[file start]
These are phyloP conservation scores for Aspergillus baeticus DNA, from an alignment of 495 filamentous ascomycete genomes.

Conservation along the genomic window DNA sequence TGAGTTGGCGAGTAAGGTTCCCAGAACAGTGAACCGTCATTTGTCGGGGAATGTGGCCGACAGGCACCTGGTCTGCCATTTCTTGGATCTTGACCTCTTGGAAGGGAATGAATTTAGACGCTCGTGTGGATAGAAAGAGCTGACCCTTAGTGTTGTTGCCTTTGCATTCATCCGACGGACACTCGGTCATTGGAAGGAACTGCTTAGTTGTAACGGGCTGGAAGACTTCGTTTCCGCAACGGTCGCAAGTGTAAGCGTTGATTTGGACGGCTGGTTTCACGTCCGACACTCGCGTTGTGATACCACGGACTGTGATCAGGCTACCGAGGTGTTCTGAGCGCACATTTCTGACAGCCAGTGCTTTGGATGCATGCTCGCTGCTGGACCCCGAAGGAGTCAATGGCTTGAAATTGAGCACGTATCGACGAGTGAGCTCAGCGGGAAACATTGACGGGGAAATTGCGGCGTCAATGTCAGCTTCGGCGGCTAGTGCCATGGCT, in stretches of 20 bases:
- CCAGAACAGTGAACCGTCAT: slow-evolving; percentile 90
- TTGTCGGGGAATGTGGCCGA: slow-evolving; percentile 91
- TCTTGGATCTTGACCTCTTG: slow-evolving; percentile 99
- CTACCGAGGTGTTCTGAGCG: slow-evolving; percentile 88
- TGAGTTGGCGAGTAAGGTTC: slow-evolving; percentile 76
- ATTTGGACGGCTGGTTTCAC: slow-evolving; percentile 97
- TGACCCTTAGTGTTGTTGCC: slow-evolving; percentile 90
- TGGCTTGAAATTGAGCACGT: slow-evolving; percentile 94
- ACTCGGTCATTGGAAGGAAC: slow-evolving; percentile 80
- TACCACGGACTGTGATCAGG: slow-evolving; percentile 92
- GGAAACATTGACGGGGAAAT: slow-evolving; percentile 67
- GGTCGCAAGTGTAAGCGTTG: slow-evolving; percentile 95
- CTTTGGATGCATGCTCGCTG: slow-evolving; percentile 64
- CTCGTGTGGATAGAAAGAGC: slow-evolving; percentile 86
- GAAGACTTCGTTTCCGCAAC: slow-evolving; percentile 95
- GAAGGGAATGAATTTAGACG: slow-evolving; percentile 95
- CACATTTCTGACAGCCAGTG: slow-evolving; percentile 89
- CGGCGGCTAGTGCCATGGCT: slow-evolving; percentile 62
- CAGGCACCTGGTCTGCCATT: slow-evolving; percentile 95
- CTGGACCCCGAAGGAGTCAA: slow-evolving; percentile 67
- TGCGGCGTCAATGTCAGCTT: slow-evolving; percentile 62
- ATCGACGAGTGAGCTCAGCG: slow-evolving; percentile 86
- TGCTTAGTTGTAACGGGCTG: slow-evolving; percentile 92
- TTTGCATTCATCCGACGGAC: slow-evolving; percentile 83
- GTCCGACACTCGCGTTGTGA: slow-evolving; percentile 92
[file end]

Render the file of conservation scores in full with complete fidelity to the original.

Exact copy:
These are phyloP conservation scores for Aspergillus baeticus DNA, from an alignment of 495 filamentous ascomycete genomes.

Conservation along the genomic window DNA sequence TGAGTTGGCGAGTAAGGTTCCCAGAACAGTGAACCGTCATTTGTCGGGGAATGTGGCCGACAGGCACCTGGTCTGCCATTTCTTGGATCTTGACCTCTTGGAAGGGAATGAATTTAGACGCTCGTGTGGATAGAAAGAGCTGACCCTTAGTGTTGTTGCCTTTGCATTCATCCGACGGACACTCGGTCATTGGAAGGAACTGCTTAGTTGTAACGGGCTGGAAGACTTCGTTTCCGCAACGGTCGCAAGTGTAAGCGTTGATTTGGACGGCTGGTTTCACGTCCGACACTCGCGTTGTGATACCACGGACTGTGATCAGGCTACCGAGGTGTTCTGAGCGCACATTTCTGACAGCCAGTGCTTTGGATGCATGCTCGCTGCTGGACCCCGAAGGAGTCAATGGCTTGAAATTGAGCACGTATCGACGAGTGAGCTCAGCGGGAAACATTGACGGGGAAATTGCGGCGTCAATGTCAGCTTCGGCGGCTAGTGCCATGGCT, in stretches of 20 bases:
- CCAGAACAGTGAACCGTCAT: slow-evolving; percentile 90
- TTGTCGGGGAATGTGGCCGA: slow-evolving; percentile 91
- TCTTGGATCTTGACCTCTTG: slow-evolving; percentile 99
- CTACCGAGGTGTTCTGAGCG: slow-evolving; percentile 88
- TGAGTTGGCGAGTAAGGTTC: slow-evolving; percentile 76
- ATTTGGACGGCTGGTTTCAC: slow-evolving; percentile 97
- TGACCCTTAGTGTTGTTGCC: slow-evolving; percentile 90
- TGGCTTGAAATTGAGCACGT: slow-evolving; percentile 94
- ACTCGGTCATTGGAAGGAAC: slow-evolving; percentile 80
- TACCACGGACTGTGATCAGG: slow-evolving; percentile 92
- GGAAACATTGACGGGGAAAT: slow-evolving; percentile 67
- GGTCGCAAGTGTAAGCGTTG: slow-evolving; percentile 95
- CTTTGGATGCATGCTCGCTG: slow-evolving; percentile 64
- CTCGTGTGGATAGAAAGAGC: slow-evolving; percentile 86
- GAAGACTTCGTTTCCGCAAC: slow-evolving; percentile 95
- GAAGGGAATGAATTTAGACG: slow-evolving; percentile 95
- CACATTTCTGACAGCCAGTG: slow-evolving; percentile 89
- CGGCGGCTAGTGCCATGGCT: slow-evolving; percentile 62
- CAGGCACCTGGTCTGCCATT: slow-evolving; percentile 95
- CTGGACCCCGAAGGAGTCAA: slow-evolving; percentile 67
- TGCGGCGTCAATGTCAGCTT: slow-evolving; percentile 62
- ATCGACGAGTGAGCTCAGCG: slow-evolving; percentile 86
- TGCTTAGTTGTAACGGGCTG: slow-evolving; percentile 92
- TTTGCATTCATCCGACGGAC: slow-evolving; percentile 83
- GTCCGACACTCGCGTTGTGA: slow-evolving; percentile 92